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The 12th annual Tribeca Film Festival, is usually judged by the film industry as to how many of its 89 features get picked up for theatrical or other mechanisms for public viewing, though over two dozen either came in with or had distribution by the end. But among the 53 world premieres, six international premieres, 15 North American premieres, five U.S. premieres, and nine New York premieres, with 24 in competition and the rest spread through categories of “Spotlight”, “Viewpoints”, “Midnight”, and various special events, were unheralded gems that you may only get to see at other film festivals, in the U.S. and abroad. Keep a look out for these recommendations:
Coming Out in Plain Sight
The timely theme of gay men affirming feelings that overwhelm their other relationships was movingly delineated in reality and realistic fiction. BIG JOY: The Adventures of James Broughton for the first time fully documents the colorful life and work of the literary and cinematic pioneer who created a path of rebellion and self-fulfillment. Rare archival material traces Broughton’s editorial leadership in the 1940’s San Francisco Renaissance movement of experimental dancers, painters, photographers, and poets that has been too-neglected as a precursor to the Beats.
Directors Eric Slade and Stephen Silha (a long-time Broughton friend) not only got permission to select from the complete trove of his extraordinary output of exuberant writings and erotic avant-garde shorts, but also factually and emotionally revealing interviews with friends who vividly evoke the difficulties of coming out before the Summer of Love, his ex-wife, son, and his much younger husband, who proudly takes credit for seducing and liberating his teacher to let loose Broughton’s hedonistic pan-media celebration of phallic symbols. Even discovered was audio of the doyenne of film critics Pauline Kael frankly musing on their youthful romance that didn’t fail just because he thought she was too critical of his work, though their daughter’s absence here is glaring. With the title from his poem that interviewees joyously share quoting, further festival screenings will mark Broughton’s centennial over the next year, accompanied by poetry readings, showings of his films, and reissues of his many books.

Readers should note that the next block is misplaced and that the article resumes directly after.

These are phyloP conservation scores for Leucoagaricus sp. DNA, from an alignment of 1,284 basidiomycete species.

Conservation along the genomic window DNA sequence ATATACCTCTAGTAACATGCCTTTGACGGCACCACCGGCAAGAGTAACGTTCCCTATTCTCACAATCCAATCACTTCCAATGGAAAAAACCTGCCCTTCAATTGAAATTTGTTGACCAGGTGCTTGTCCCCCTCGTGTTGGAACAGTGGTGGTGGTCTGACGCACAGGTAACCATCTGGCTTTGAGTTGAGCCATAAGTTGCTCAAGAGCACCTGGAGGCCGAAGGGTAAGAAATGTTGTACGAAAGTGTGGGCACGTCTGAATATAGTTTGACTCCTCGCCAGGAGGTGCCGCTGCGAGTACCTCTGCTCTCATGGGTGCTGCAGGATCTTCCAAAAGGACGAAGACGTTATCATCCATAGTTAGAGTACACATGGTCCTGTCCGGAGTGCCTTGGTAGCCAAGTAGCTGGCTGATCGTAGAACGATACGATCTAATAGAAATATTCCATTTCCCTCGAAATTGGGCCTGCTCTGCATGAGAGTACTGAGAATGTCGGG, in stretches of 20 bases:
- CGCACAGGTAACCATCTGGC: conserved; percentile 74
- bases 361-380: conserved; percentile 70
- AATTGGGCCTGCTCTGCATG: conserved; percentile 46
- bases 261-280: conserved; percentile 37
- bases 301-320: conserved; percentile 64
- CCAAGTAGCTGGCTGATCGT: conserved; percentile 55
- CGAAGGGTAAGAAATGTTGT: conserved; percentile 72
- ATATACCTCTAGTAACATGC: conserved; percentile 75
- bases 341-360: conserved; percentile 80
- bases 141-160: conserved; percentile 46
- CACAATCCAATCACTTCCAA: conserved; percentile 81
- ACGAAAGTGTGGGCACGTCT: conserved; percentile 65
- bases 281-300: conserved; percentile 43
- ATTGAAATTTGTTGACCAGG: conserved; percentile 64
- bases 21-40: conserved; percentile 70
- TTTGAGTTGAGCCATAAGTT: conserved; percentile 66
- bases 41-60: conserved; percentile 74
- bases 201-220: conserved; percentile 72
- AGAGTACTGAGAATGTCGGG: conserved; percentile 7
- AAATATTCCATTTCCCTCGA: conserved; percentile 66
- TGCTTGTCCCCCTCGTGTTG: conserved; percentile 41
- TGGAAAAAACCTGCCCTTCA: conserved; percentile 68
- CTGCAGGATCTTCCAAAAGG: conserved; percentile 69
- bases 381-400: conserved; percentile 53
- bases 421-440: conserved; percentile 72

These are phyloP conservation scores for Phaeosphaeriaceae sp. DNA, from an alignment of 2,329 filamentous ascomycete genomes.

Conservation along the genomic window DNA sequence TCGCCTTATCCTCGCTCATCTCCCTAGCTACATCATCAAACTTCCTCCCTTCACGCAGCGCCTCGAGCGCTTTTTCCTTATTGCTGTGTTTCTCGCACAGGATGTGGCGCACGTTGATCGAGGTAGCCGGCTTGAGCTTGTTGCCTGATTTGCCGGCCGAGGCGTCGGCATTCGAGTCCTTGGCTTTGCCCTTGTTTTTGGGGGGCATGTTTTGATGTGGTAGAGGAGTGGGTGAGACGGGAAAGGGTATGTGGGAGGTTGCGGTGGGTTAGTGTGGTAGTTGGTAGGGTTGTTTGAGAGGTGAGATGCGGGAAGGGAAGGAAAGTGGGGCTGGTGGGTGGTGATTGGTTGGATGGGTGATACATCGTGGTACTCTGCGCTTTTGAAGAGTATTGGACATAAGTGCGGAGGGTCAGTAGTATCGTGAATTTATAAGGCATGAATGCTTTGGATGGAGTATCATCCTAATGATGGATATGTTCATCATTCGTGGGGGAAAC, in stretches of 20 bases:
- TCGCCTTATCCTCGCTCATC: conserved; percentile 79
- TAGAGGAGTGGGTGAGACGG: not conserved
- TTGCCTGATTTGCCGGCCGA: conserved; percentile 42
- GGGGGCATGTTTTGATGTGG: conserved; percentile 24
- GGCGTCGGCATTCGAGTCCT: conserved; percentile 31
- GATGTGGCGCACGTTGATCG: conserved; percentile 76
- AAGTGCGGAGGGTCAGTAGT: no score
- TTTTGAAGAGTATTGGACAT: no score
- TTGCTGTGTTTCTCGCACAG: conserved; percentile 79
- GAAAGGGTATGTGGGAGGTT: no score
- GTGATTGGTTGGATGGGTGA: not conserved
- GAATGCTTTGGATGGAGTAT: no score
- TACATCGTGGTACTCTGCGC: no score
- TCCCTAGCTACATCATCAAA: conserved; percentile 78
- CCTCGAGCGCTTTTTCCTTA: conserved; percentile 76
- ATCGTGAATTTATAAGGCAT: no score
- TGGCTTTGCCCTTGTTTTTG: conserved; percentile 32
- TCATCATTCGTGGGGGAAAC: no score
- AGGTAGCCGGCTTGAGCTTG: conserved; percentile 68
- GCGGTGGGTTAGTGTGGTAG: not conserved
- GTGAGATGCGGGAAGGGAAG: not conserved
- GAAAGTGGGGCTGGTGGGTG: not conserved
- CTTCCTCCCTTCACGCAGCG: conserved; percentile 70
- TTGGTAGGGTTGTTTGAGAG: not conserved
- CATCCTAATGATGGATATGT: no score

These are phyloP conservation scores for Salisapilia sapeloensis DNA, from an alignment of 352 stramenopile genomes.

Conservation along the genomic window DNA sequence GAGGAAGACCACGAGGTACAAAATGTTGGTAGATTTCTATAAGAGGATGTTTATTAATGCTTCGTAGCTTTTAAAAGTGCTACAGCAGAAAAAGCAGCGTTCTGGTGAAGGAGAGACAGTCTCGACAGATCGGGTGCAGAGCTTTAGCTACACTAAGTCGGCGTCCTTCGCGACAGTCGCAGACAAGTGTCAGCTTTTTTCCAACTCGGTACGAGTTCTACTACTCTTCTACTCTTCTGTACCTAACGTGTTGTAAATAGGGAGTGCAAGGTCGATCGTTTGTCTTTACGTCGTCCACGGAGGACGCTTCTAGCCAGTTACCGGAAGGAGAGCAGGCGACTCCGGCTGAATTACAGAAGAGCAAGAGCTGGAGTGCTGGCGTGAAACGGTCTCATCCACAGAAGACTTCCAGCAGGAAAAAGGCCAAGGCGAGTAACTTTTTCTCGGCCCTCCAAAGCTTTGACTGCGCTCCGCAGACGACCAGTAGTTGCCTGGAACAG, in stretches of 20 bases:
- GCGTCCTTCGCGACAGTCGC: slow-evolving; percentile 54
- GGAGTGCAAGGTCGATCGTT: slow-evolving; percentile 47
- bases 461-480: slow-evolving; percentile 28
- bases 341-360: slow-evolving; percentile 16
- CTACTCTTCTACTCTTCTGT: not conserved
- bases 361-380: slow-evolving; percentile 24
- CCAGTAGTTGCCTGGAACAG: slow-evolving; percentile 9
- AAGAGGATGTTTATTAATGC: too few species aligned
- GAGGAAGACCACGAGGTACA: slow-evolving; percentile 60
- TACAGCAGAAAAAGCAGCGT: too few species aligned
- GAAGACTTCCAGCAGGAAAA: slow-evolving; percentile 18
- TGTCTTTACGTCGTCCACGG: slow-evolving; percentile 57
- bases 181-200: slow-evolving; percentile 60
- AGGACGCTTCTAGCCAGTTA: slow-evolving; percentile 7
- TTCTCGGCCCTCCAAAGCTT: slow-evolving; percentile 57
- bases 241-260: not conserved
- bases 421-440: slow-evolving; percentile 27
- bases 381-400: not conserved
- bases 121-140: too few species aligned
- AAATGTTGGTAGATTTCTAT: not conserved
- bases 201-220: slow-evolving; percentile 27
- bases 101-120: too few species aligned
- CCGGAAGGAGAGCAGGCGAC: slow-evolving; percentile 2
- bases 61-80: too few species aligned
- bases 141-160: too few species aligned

Two fiction features keenly showed that the gay liberation Broughton helped forge in the U.S. is still difficult for individuals to reconcile elsewhere in the world. Film Movement has picked up director Arvin Chen’s sweet and amusing Will You Still Love Me Tomorrow that sensitively depicts a married 30-something Taiwanese couple reeling from the husband’s coming-out partying, while Poland’s first LGBT film was considerably darker. Writer/director Tomasz Wasilewski sets Floating Skyscrapers at the fraught homoerotic-as-it-is-homophobic juncture of athletics (here a swim team aiming for the Olympics) within Eastern Europe financial difficulties that limit a young man’s options. As Kuba, Mateusz Banasiuk’s casually sensual performance in and out of the pool (and his clothes) anchors the film, first when he comfortably enjoys his saucy live-in girlfriend Sylvia (Marta Nieradkiewicz), and when flirtations with handsome Michal (Bartosz Gelner) irrevocably turns on a switch inside him. Though the vengeful reactions of his women scorned are bitchily paralleled with macho strangers’ hateful violence, the cinematography is as dreamy as the title, yet depressingly realistic of the miasma that traps him.
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